In recent times Ireland has been enjoying a feast of exceptional first novels. Outstanding debuts from Mary Costello, Eimear McBride, Sara Baume and others have found favour with readers and critics alike and garnered many a literary award. The standard is high, perhaps higher than ever. Now comes Galway-based Lisa McInerney with The Glorious Heresies.
McInerney writes an award-winning blog called “Arse End of Ireland”, a phrase that might have served as epigraph for this novel. Set in post-bailout Cork, the book presents the story of how a bizarre murder unleashes consequences for a handful of people whose relationship with authority is complex, to put it mildly. The characters are colourful and the colours are murky. We meet Ryan, a teenage drug-pusher, his drunken dad Tony (“his father was many things, but none of them responsible”), prostitute Georgie, and Maureen, the accidental murderer who despatches her victim by bashing him on the head with a religious relic.
“He was definitely dead, whoever he was. He wore a once-black jumper and a pair of shiny tracksuit bottoms. The back of his head was cracked and his hair matted, but it had been foxy before that. A tall man, a skinny rake, another string of piss, now departed. She hadn’t gotten a look at him before she flaked him with the holy stone and she couldn’t bring herself to turn him over.”
You’re probably getting the picture.
Maureen has recently returned to Cork after four decades away, only to learn that her son, Jimmy, is now a criminal godfather, the cruellest gangster in town. If the lovely Lee had banks, he’d rob them. In trying to come to terms with the murder, or at least to make sense of it, she threatens to destabilise the empire he’s constructed.
To summarise the book is to make it seem bleak – as indeed it sometimes is – but it’s more often sardonically funny. McInerney has a juicy way with a phrase. A girl “would get dolled up for the opening of an eye.” “Do you know a fella by the name of Robbie O’Donovan? A right hand-me-down-the-moon.” “Tony Cusack’s terrace was only one of dozens flung out in a lattice of reluctant socialism.” “I had a head of hair on me like a mushroom cloud.” A Cork-based brothel is “the Munster Moulin Rouge”.
But there are other textures, too. The book is, in part, an atonement story, and it becomes morally complex and gripping in a more sophisticated way during those sequences. Popular stories all the way from the western to The Godfather and Love/Hate have found modes of exploring themes of salvation, sin and shame, and The Glorious Heresies does something similar, slowly revealing itself to be a layered, nuanced and somewhat elusive novel dressed as a Carl Hiaasen romp.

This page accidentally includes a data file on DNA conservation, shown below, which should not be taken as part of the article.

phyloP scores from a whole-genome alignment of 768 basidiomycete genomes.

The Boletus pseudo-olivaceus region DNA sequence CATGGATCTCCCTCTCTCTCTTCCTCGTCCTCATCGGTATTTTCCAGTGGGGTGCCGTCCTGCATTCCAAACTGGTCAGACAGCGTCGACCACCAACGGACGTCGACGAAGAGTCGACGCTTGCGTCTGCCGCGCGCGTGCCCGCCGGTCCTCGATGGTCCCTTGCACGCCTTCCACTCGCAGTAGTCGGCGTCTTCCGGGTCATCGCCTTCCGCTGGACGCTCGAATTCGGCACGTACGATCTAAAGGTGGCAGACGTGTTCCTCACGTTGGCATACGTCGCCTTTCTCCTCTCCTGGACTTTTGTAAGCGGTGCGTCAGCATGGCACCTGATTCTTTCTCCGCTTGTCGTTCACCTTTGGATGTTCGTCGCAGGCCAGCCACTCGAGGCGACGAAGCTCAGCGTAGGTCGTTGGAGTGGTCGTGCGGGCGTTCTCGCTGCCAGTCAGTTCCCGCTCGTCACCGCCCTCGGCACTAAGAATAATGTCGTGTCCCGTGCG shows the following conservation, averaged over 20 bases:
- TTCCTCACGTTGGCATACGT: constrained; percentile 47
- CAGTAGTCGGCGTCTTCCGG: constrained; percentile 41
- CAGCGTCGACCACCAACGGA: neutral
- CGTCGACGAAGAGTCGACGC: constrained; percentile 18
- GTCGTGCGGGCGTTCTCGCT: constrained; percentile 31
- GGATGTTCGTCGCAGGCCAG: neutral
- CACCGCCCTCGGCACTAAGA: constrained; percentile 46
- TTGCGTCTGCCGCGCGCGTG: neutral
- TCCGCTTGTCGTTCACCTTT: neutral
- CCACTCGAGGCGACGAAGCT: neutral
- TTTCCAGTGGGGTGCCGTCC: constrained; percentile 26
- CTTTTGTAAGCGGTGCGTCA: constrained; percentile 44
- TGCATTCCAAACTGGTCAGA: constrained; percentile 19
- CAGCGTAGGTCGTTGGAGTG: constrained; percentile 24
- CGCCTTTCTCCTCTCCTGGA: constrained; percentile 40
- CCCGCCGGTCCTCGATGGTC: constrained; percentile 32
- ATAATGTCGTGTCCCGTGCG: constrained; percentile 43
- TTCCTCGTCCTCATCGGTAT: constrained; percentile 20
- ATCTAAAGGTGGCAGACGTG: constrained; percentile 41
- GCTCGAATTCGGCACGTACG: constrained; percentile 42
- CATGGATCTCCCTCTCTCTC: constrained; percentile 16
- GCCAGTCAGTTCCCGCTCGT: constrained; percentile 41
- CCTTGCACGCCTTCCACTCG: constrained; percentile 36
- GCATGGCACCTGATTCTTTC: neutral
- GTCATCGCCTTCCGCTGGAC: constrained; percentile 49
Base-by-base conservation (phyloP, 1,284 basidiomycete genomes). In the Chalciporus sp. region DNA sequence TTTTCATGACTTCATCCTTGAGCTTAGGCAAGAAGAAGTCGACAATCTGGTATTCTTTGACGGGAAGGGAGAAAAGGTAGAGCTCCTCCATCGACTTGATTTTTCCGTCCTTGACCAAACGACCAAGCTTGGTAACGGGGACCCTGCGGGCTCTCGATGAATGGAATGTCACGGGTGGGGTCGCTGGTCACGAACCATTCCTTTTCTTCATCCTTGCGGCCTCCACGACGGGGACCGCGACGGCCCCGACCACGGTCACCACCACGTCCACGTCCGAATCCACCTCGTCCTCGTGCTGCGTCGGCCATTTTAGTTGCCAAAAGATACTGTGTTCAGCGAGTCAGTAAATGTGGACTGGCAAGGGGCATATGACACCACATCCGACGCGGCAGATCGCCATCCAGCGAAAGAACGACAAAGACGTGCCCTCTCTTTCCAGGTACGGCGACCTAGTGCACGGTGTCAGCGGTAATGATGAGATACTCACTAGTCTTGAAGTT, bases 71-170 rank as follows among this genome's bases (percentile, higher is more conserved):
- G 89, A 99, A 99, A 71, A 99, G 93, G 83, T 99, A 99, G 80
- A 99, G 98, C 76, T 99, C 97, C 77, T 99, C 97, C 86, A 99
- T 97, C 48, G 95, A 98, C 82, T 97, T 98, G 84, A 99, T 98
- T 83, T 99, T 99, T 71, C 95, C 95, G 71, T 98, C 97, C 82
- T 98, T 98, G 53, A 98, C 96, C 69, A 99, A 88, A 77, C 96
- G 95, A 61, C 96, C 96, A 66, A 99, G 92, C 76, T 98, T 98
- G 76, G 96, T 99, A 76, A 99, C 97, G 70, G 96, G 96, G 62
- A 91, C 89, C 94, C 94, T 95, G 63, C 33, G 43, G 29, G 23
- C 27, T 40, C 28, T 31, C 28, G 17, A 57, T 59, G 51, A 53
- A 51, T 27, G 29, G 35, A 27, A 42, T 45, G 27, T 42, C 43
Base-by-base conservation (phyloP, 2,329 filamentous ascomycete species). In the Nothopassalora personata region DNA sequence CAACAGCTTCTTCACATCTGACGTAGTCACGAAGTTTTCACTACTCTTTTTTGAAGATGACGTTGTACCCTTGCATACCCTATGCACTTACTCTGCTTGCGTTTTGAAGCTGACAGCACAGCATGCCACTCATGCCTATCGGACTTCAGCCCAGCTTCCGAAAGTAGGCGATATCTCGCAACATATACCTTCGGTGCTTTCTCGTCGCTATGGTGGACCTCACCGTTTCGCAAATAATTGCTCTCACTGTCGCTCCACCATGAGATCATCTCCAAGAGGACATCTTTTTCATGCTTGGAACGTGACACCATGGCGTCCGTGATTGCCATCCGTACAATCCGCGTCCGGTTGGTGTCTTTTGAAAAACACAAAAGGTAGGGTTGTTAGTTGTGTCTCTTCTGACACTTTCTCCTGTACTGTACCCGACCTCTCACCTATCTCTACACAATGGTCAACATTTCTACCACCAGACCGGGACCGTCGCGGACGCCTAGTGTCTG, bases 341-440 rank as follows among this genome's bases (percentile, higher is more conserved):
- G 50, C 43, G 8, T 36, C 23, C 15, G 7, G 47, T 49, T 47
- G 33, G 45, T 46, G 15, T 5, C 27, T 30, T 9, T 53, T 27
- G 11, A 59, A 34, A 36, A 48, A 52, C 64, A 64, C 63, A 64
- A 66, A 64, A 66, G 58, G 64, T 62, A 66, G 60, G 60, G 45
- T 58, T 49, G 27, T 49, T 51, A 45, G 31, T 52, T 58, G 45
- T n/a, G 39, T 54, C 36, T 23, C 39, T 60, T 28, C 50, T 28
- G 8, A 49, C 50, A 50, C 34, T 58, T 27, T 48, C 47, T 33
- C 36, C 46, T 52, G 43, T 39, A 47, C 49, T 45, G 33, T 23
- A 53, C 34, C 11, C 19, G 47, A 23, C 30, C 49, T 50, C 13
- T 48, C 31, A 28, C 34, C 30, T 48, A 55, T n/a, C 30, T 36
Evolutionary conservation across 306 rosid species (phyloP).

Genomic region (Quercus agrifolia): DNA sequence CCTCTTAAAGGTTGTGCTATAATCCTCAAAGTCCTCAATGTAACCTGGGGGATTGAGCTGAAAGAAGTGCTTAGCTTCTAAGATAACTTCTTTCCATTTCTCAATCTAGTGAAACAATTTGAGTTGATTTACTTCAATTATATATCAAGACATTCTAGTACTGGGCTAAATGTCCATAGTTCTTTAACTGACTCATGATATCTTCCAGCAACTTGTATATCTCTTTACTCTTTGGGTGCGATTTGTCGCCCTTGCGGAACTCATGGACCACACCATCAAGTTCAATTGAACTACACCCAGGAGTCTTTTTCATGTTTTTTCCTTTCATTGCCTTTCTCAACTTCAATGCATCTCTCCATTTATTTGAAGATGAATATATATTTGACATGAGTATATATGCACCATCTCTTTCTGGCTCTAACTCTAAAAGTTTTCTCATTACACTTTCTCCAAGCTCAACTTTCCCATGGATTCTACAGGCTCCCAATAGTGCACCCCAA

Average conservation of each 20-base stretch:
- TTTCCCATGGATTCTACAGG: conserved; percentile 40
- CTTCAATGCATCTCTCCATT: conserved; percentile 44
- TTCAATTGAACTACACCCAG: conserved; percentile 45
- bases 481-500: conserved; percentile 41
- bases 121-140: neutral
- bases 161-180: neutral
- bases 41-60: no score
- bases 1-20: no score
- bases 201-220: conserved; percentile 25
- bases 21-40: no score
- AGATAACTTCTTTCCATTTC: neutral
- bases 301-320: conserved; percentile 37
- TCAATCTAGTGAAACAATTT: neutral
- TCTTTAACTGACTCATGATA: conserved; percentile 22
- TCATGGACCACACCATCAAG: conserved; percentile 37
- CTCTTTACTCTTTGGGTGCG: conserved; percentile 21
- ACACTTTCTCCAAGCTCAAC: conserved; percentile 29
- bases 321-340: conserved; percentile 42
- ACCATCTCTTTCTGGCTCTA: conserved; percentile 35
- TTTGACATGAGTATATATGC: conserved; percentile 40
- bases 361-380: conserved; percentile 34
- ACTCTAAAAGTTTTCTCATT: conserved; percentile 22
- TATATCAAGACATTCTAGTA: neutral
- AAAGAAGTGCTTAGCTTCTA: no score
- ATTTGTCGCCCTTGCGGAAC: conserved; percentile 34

It’s a hard book to pigeonhole because it does so many things, nearly all of them very well. There is, for example, a beautifully conveyed account of a teenage love affair, written with honesty, warmth and immense heart. It’s rare that the intensity and sexuality of teenage life are written about at all in fiction, and rarer for it to be done with such empathy.
It works because McInerney writes with truthfulness. She incarnates her characters on the page rather than describing them from a distance. Nor does she judge them. These sequences of the book are funny and sometimes very moving. Two young people begin to discover in sex that the other is real.
McInerney, an artful and ambitious writer, constructs a capacious narrative of Dickensian scope. This is a great strength of the book and at the same time it’s a minor weakness. There are a couple of moments when plausibility is a bit compromised by the needs of the architecture, and sometimes the plot-gears grind. At the same time, her courage is hugely admirable and enjoyable.
This is a big, brassy, sexy beast of a book, set in a place very far from the conveniently out-of-focus watercolour Ireland that readers and writers of my own age grew up with, a land rich in sheep and epiphanies. McInerney is a truth-speaker and a powerful storyteller who writes with exactly the sort of furious energy this novel needs. Without her intoxicating love of language the book might be exhausting – at 370 pages it’s substantial – but she has the linguistic wizardry (and the naughtiness) to keep you hooked.
“The whims of the Corporation were rickety as a city of sticks and the only trait required in its tenants was a wallet full of moths.” “The door was opened by an ould wan, about his mother’s age, dressed like a chilblained scarecrow with a face that would have reversed the course of the Grand National . . . He didn’t want to acknowledge the presence of this ghoul in a cardie.”
This would be a useful novel to look through before the office Christmas party, because when your drunken colleague bothers you, you’ll have an arsenal of ripostes. But this strong, confident debut is also something very much more: an accomplished, seriously enjoyable and high-octane morality tale, full of empathy, feeling and soul.
Joseph O’Connor is McCourt professor at the University of Limerick, where he teaches the MA in creative writing